seq. and the Maryland Fair Employment Practices Act, Md.
Code Ann., State Gov't § 20-606, et seq.
Specifically, in Counts One and Two, Dennie alleges that
MedImmune, through its agent, Williams, subjected Dennie to
disparate treatment and quid pro quo sexual
harassment in violation of Title VII. In Count Three, she
alleges Williams' sexual advances, sexual behavior with
other MedImmune employees, and threatening remarks created a
hostile work environment and that MedImmune failed to take
corrective action in violation of Title VII. Count Four
against MedImmune claims retaliation for Williams' role
in the investigation into Dennie's timesheets. In Counts
Five through Eight, Dennie alleges violations of the Maryland
Fair Employment Practices Act. Count Nine is a claim of
intentional infliction of emotional distress against Williams
for his inappropriate behavior and for his initiation of the
timesheet investigation which led to Dennie's
December 15, 2016, Dennie and Defendants MedImmune, Inc.
MedImmune LLC, MedImmune Biologics Inc., AstraZenaca LP, and
AstraZeneca Pharmaceuticals LP, submitted a joint motion to
stay the court proceedings pending arbitration of Counts One
through Eight pursuant to the arbitration clause in
Dennie's Employee Agreement. ECF No. 9. However, the
parties did not agree to arbitrate Count Nine, the only claim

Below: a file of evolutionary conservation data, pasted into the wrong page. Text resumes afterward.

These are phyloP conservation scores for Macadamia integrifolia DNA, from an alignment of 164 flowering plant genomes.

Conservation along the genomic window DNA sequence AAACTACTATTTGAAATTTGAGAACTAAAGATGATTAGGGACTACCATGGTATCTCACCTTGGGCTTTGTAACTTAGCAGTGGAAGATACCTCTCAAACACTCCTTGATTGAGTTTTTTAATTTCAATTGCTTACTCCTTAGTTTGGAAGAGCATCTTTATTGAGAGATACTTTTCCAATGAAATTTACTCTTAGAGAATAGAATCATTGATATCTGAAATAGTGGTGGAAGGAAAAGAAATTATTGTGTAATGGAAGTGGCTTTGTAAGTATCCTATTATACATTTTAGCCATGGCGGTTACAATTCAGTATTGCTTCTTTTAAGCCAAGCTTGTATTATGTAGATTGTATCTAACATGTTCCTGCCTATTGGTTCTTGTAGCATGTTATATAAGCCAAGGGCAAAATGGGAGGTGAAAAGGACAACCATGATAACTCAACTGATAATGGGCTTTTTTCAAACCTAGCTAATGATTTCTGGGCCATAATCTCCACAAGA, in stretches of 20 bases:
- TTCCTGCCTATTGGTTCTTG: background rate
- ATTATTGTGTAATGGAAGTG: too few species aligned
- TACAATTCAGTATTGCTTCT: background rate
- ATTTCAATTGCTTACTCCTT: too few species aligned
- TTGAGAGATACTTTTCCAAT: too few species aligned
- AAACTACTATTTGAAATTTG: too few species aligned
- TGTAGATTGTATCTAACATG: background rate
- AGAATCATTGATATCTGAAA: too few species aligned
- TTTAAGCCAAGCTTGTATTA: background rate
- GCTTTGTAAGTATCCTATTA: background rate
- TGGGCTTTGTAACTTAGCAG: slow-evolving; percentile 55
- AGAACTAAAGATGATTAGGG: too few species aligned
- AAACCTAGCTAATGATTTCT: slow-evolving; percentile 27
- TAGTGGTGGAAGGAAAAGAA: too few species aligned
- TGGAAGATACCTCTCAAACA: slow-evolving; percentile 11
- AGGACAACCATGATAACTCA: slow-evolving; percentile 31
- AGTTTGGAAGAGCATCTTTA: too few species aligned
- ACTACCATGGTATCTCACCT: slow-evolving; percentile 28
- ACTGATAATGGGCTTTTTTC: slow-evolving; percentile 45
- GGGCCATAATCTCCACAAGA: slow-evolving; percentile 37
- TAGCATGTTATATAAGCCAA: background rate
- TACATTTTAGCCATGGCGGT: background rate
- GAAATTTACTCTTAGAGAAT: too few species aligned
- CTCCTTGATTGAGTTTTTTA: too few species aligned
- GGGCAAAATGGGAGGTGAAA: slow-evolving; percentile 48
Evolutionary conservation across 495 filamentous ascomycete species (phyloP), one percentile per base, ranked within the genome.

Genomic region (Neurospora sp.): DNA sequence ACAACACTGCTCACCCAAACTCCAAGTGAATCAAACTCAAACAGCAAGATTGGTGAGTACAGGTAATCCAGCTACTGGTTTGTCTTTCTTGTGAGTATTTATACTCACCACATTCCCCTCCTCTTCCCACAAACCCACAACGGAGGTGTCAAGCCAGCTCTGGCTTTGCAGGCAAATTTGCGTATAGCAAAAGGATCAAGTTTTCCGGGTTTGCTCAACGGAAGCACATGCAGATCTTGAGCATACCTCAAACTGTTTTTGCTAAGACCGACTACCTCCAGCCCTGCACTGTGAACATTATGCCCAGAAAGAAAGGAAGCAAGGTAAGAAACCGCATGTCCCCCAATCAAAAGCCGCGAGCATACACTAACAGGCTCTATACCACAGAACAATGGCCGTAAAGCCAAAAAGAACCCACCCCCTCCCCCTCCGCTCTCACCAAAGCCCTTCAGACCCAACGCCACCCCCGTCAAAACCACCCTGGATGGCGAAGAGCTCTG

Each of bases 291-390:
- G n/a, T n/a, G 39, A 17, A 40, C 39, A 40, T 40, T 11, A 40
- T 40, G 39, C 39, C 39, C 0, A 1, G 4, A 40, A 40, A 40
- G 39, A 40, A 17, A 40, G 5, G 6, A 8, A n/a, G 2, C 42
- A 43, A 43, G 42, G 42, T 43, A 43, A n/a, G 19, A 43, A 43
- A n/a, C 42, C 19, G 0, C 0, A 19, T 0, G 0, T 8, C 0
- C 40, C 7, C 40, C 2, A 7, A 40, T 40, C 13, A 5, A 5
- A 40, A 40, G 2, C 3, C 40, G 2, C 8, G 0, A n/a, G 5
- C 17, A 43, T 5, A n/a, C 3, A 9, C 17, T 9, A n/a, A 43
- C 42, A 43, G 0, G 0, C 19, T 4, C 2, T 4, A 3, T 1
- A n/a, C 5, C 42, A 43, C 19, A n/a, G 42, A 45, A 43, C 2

against Williams. Thus, on December 22, Williams filed a
motion to compel arbitration of Count Nine pursuant to Rule
12(b)(1) of the Federal Rules of Civil Procedure. ECF No. 11.
STANDARD OF REVIEW
to dismiss in connection with a valid arbitration agreement
are typically brought under Rule 12(b)(6) because
“‘the existence of a valid arbitration clause
does not technically deprive the Court of subject matter
jurisdiction.'” Cheraghi v. MedImmune,
LLC, No. 8:11-CV-01505 AW, 2011 WL 6047059, at *2 (D.
Md. Dec. 5, 2011) (quoting Liveware Publ'g, Inc. v.
Best Software, Inc., 252 F.Supp.2d 74, 78 (D. Del.
2003)); see also Schwartz v. Coleman, 833 F.2d 310,
at *2 (4th Cir. 1987) (Table). “It instead requires the
Court to forego the exercise of jurisdiction in deference to
the parties' contractual agreement to address in another
forum those disputes which fall within the scope of the
agreement to arbitrate.” Liveware, 252 F.Supp.
2d. at 78-79. Therefore, the Court will construe
Williams' motion one seeking dismissal under Rule
12(b)(6) rather than 12(b)(1).
the propriety of arbitration turns on construing the scope of
the arbitration clause in Dennie's Employment Agreement
which is not part of Dennie's complaint. Rule 12(d),
therefore, compels the Court to treat Williams' Motion to
Dismiss as one for summary judgment. Fed.R.Civ.P. 12(d);
see also Nationwide Ins. Co. of Columbus, Ohio v.
Patterson, 953 F.2d 44, 47 n.1 (3d Cir. 1991) (holding
that Rule 56 governs the dismissal of actions that an
arbitration agreement covers when the court considers matters
beyond the pleadings). In so doing, the court must give the
nonmoving party a reasonable opportunity to present all
material pertinent to the motion. See Fed. R. Civ.
P. 12(d). As ...